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Clin Geriatr Med. 1999 Feb;15(1):103-12, vii.

The painful eye: external and anterior segment causes.

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  • 1Department of Ophthalmology, University Hospitals of Cleveland and Case Western Reserve University, Cleveland, Ohio, USA.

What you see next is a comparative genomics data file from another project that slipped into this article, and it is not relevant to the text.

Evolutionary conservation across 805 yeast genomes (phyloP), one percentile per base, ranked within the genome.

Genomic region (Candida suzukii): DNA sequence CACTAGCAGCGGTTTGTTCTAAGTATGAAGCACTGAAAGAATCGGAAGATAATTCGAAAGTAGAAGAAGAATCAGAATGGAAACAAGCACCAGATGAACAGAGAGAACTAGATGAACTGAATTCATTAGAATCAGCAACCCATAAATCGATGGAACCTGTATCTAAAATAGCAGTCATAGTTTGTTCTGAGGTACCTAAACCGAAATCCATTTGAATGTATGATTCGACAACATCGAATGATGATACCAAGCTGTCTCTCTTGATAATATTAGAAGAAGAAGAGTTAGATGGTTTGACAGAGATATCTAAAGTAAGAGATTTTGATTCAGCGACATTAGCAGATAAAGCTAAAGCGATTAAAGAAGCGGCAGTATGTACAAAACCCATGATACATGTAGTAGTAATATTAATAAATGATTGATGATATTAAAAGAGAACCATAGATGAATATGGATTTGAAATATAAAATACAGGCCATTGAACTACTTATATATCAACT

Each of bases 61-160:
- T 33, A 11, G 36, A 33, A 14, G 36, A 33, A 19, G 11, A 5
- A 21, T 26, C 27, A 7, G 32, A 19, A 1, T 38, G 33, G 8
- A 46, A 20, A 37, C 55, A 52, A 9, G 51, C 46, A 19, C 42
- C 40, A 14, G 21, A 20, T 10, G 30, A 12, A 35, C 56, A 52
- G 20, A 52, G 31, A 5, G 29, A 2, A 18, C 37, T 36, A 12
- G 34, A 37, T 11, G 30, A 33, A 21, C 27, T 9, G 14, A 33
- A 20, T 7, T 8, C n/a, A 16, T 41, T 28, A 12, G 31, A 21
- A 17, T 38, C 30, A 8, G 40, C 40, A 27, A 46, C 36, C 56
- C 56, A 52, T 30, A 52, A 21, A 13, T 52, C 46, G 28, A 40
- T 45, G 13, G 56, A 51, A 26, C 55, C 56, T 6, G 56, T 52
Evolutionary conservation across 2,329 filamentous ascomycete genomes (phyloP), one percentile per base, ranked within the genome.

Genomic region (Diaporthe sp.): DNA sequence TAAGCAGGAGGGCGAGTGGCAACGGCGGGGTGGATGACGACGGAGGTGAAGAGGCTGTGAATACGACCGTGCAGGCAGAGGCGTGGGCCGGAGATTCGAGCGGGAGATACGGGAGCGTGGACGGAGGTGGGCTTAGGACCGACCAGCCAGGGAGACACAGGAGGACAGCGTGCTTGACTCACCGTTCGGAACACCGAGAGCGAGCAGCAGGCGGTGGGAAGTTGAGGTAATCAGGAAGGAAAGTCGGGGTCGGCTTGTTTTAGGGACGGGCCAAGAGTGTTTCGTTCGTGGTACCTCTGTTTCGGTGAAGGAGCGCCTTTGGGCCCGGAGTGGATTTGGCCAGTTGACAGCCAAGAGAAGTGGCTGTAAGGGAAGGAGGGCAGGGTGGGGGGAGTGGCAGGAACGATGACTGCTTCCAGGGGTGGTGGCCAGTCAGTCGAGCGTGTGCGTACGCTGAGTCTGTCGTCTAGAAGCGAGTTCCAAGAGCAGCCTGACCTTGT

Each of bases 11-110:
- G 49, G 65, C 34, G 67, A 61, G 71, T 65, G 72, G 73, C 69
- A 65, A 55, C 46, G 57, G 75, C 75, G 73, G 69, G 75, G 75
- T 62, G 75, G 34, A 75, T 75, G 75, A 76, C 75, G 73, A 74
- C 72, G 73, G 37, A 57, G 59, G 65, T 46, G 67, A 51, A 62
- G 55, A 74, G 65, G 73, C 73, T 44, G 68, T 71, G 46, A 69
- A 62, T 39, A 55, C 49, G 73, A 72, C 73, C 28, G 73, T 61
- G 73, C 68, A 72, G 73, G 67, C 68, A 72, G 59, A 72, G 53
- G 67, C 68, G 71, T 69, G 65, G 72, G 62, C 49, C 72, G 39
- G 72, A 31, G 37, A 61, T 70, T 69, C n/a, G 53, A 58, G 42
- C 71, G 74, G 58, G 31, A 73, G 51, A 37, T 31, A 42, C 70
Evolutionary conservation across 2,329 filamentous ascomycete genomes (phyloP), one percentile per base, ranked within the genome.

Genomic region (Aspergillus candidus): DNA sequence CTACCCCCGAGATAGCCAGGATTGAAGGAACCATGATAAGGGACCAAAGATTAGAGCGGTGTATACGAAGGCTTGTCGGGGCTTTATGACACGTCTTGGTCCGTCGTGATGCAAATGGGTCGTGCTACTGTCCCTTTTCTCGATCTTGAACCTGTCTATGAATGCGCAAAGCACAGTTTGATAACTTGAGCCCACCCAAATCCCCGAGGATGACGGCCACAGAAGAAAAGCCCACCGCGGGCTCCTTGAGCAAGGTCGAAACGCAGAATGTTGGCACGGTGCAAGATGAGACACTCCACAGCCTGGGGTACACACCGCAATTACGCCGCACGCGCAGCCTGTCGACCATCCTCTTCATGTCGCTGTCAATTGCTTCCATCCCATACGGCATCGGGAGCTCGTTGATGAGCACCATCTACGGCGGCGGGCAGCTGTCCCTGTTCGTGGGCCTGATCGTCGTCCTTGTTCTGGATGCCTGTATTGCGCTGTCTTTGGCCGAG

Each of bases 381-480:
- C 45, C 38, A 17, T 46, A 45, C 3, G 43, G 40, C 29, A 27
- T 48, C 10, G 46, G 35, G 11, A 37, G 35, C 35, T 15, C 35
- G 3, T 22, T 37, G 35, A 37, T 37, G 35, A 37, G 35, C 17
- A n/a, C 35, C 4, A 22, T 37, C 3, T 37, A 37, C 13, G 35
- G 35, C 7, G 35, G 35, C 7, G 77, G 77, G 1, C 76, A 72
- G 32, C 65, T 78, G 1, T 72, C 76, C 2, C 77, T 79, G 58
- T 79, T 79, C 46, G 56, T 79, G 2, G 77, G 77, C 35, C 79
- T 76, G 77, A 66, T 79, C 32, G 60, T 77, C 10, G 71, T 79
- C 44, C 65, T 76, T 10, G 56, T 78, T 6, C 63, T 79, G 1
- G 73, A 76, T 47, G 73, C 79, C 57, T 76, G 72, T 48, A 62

When a patient presents to a medical practitioner with a painful eye, the initial history is extremely valuable in determining the cause of the complaint. The patient should be questioned specifically about the onset and duration of symptoms; description of the pain; exacerbating and mitigating factors; associated pruritus, discharge, or photophobia; and any previous occurrences. It is important to inquire about the patient's past medical history, past ocular history (including surgeries, trauma, contact lens wear, and family history of glaucoma), systemic and ocular medications, and allergies. A careful examination of the patient's skin, face, eyelids, conjunctiva, sclera, cornea, and anterior chamber should be performed. In this article, the authors describe a variety of external diseases and anterior segment causes of a painful eye, many of which can be diagnosed from the initial history. The article works systematically, beginning externally with the eyelids and conjunctiva and progressing internally toward the cornea and anterior chamber.

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